Higher tuition fees and fears of incurring large debts could be deterring Australians from going to university.
Figures from the Australian Vice-chancellors Committee last week show that the number of Australians applying for a university place has fallen for the third consecutive year.
Universities received nearly 220,000 applications for places this year, down by more than 3,000 on 2005 after falling sharply the year before.
But although more than 14,000 students failed to gain entry this was less than half the number who missed out in 2004. While the Conservative coalition Government and the vice-chancellors said the figures were good news because they meant fewer students were missing out, the Opposition said the Government's decision to allow universities to increase Higher Education Contribution Scheme fees was driving students away.
Jenny Macklin, the Opposition Education Spokeswoman, said the figures were further evidence of the discouraging effects of the Howard Government's Hecs rise.
"Students are being discouraged from applying to go to university at a time of a national skills shortage," she said, adding that the Government had failed to create enough places for teachers, nurses and engineers, yet schools, hospitals and businesses needed more qualified staff.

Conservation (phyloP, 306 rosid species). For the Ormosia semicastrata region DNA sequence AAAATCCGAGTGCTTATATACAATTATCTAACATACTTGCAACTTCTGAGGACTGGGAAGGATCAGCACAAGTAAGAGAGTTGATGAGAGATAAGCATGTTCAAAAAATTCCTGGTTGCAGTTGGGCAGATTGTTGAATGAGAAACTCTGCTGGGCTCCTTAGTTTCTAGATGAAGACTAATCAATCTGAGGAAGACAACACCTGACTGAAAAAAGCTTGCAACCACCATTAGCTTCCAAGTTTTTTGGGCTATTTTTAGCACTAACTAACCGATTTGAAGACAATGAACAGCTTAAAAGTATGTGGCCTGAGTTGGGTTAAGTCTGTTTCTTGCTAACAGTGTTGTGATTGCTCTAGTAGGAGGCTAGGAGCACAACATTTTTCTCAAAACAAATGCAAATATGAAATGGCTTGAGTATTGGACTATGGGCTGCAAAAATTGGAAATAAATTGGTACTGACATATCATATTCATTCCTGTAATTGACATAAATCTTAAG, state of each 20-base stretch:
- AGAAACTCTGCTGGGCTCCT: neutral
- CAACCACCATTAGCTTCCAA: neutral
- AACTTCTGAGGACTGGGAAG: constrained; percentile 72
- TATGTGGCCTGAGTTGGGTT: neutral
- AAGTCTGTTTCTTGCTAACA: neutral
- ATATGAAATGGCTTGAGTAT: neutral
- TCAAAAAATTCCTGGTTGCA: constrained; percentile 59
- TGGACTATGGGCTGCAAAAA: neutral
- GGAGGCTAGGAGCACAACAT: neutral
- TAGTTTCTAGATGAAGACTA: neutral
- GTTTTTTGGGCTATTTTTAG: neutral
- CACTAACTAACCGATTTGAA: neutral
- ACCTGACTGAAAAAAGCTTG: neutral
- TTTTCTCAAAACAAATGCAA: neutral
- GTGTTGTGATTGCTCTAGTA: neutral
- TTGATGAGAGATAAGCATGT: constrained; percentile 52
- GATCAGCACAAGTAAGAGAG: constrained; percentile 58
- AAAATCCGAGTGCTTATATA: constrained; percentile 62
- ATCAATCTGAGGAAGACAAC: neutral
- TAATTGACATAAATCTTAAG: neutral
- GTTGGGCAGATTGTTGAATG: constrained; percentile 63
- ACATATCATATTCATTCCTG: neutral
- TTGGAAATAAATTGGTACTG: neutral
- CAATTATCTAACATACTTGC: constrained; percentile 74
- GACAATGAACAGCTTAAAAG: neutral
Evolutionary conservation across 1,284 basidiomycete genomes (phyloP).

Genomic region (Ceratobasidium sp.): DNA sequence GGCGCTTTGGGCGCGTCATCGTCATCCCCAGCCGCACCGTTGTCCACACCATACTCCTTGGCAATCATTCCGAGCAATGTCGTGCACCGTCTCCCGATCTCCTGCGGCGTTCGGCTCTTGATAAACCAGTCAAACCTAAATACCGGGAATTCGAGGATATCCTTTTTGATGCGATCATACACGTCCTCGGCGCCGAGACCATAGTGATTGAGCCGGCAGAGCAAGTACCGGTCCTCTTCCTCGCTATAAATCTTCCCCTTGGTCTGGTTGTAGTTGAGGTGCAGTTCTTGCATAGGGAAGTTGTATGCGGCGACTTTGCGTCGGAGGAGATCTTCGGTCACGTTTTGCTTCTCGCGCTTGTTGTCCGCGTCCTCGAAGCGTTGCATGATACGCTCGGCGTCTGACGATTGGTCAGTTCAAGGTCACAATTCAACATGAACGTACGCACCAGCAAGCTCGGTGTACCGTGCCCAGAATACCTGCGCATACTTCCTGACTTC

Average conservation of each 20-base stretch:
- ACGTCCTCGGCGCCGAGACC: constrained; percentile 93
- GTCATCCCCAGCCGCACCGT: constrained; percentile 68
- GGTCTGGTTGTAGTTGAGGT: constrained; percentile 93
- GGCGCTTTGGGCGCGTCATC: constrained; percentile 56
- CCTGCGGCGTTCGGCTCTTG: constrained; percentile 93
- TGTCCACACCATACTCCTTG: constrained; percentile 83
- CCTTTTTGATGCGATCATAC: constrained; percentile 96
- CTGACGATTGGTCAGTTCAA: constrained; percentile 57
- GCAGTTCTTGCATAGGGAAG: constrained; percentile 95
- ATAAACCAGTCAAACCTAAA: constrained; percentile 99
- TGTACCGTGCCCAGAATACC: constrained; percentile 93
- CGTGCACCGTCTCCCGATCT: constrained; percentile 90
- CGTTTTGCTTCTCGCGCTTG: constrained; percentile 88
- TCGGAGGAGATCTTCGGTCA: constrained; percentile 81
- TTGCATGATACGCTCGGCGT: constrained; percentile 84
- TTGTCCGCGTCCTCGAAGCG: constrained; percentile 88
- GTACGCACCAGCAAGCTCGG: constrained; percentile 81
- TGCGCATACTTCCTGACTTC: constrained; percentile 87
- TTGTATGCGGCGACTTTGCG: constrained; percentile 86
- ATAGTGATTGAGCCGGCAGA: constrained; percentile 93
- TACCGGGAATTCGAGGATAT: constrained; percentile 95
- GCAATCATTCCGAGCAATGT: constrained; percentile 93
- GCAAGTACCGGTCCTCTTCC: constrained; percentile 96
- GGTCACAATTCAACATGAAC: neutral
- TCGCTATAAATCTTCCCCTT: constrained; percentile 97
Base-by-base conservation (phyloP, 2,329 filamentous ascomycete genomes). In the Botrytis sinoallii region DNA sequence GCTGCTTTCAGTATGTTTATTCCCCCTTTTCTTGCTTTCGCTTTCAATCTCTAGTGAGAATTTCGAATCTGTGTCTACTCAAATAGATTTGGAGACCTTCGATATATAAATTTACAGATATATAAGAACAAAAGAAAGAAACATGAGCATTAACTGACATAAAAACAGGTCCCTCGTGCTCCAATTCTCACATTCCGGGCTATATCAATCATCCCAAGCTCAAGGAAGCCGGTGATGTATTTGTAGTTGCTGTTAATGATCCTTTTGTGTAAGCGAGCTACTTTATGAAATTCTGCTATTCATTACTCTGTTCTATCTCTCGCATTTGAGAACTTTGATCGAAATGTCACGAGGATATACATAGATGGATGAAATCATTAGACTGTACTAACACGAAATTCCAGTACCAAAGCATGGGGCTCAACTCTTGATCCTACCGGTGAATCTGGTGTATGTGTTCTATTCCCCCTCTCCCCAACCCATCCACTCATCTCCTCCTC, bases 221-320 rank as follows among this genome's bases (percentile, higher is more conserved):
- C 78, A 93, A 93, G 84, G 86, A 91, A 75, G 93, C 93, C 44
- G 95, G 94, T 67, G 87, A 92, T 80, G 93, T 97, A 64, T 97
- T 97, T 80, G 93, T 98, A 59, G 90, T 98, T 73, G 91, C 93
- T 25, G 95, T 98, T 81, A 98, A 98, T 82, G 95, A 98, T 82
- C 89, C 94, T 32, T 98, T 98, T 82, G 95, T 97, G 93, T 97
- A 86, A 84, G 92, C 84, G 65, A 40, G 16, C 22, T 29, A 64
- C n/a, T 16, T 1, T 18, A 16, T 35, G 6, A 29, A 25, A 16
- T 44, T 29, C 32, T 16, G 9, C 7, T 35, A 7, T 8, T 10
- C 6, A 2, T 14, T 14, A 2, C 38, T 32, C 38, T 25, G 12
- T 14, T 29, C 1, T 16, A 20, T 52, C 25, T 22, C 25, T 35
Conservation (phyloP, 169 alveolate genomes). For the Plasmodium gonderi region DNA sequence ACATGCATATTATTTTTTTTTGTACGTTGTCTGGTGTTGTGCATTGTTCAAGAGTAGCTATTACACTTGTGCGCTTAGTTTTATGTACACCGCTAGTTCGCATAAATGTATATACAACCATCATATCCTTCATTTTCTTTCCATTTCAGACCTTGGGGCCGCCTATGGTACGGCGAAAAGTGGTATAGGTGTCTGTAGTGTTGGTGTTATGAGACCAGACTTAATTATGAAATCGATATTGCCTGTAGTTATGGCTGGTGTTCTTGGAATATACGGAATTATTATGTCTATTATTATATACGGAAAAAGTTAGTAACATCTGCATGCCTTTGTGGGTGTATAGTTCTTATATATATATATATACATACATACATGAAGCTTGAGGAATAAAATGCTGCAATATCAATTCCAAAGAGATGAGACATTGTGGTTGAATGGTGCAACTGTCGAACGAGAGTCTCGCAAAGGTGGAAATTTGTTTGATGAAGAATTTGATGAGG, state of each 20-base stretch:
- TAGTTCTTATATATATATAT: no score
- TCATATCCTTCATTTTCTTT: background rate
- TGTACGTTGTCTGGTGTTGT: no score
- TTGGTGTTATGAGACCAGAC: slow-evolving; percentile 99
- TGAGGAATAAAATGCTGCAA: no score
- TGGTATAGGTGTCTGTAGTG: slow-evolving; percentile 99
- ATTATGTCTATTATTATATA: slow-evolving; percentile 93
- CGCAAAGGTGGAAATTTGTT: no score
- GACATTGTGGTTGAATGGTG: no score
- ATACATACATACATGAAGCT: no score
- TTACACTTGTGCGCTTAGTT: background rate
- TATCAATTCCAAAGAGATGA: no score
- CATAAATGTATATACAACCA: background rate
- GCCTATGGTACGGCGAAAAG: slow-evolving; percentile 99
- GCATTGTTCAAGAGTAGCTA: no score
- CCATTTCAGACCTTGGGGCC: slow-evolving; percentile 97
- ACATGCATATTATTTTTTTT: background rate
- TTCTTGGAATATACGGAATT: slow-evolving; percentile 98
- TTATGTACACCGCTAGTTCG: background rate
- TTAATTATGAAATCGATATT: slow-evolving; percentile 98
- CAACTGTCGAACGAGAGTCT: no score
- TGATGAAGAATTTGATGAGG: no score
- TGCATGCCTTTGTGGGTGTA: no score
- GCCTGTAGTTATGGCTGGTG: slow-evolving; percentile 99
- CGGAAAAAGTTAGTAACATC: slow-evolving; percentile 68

Under the Hecs scheme, students can defer paying tuition costs until they graduate and are earning more than A$35,000 (£14,000) a year. They then begin to repay the debt through a tax surcharge.
Most universities also offer full-fee places to students who miss out on a place, and the Government has lifted the amount they can borrow to cover the total cost of courses to A$80,000 for most students. Those studying medicine, dentistry and veterinary science can borrow up to A$100,000.
Higher Hecs fees and the loans for full-fee students have pushed the amount owed by students and graduates to more than A$11 billion. The National Union of Students said many graduates would see a substantial portion of their disposable income "disappearing to the tax office" every week for years to come.
But the AVCC said the reduction in the number of students missing out on a university place was good news.
Gerard Sutton, AVCC president, said the Government had in effect eliminated unmet demand by increasing the number of places it was prepared to subsidise.